Pai justifies his NN choice with the claim, "The impact has been particularly serious for smaller Internet service providers." #wrong (Actually, NN has minimal effects on investment, up or down, I’m convinced. Competition, new technology, customer demand and similar are far more important.)
The two largest suppliers to “smaller ISPs” saw sales go up. Adtran's sales the most recent nine months were $540M, up from $473M the year before. 2016 was $636M, 2015 $600M. Calix the last nine months sold $372M, up from $327M. The full year 2016 was $459M, up from $407M in 2015. Clearfield, a supplier of fiber optic gear, was up 8% in sales in the smaller ISPs.
There is nothing in the data from others that suggests an alternate trend. Anyone could have found this data in a few minutes from the company quarterly reports.
The results in larger companies are ambiguous. I can "prove" capex went up or went down by selecting the right data. The four largest companies' capex - two/thirds of the total - went up from $52.7B in 2015 to $55.7B in 2016. The result remains positive after making sensible adjustments for mergers and acquisitions. That's as close to "proving" that NN led to increased spending as the facts chosen to prove the opposite.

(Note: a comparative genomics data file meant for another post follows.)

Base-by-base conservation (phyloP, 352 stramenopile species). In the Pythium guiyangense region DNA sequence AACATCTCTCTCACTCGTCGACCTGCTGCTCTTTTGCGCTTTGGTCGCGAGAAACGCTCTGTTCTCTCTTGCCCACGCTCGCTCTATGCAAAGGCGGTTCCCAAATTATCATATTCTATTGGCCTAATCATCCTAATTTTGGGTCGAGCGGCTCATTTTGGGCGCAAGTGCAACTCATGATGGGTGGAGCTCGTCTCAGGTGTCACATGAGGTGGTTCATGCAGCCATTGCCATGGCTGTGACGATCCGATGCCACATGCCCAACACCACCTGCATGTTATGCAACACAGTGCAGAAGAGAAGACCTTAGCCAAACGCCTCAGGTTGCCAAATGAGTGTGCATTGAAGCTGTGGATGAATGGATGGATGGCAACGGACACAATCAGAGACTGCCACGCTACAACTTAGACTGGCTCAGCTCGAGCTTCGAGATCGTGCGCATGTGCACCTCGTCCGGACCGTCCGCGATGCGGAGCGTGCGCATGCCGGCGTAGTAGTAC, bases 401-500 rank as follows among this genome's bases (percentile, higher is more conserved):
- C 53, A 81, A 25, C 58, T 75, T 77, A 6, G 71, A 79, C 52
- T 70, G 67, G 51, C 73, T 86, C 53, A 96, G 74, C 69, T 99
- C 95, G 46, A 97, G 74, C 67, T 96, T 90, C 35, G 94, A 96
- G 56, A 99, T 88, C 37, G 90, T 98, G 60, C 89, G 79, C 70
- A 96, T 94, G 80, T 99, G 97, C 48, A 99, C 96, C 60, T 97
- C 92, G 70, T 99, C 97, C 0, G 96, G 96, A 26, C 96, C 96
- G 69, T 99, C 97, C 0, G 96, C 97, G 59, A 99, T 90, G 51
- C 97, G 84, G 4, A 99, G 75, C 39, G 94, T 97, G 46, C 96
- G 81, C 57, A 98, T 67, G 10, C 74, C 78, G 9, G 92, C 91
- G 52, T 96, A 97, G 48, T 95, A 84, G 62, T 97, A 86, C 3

Actually, whether capex went up or down in 2016 tells us almost nothing about the choice on neutrality. Everyone knows a single datapoint could be random or due to other causes. Much more, including the source of the errors http://bit.ly/SorryPai

Elders Bearing Witness: Vint, Timbl, & Many More http://bit.ly/VintTim
Vint Cerf, Tim Berners-Lee, Steve Wozniak and more than a dozen true Internet pioneers wrote Congress to protect Neutrality. The best Congress money can buy didn't listen but I wanted to reproduce their letter.
I hope they are wrong believing "is an imminent threat to the Internet we worked so hard to create." My take is the impact will be moderate in the short run.
From the letter:
We are the pioneers and technologists who created and now operate the Internet, and some of the innovators and business people who, like many others, depend on it for our livelihood. ... The FCC’s proposed Order is based on a flawed and factually inaccurate understanding of Internet technology. These flaws and inaccuracies were documented in detail in a 43-page-long joint comment signed by over 200 of the most prominent Internet pioneers and engineers and submitted to the FCC on July 17, 2017.
Despite this comment, the FCC did not correct its misunderstandings, but instead premised the proposed Order on the very technical flaws the comment explained. The technically-incorrect proposed Order ... More, including the full list, http://bit.ly/VintTim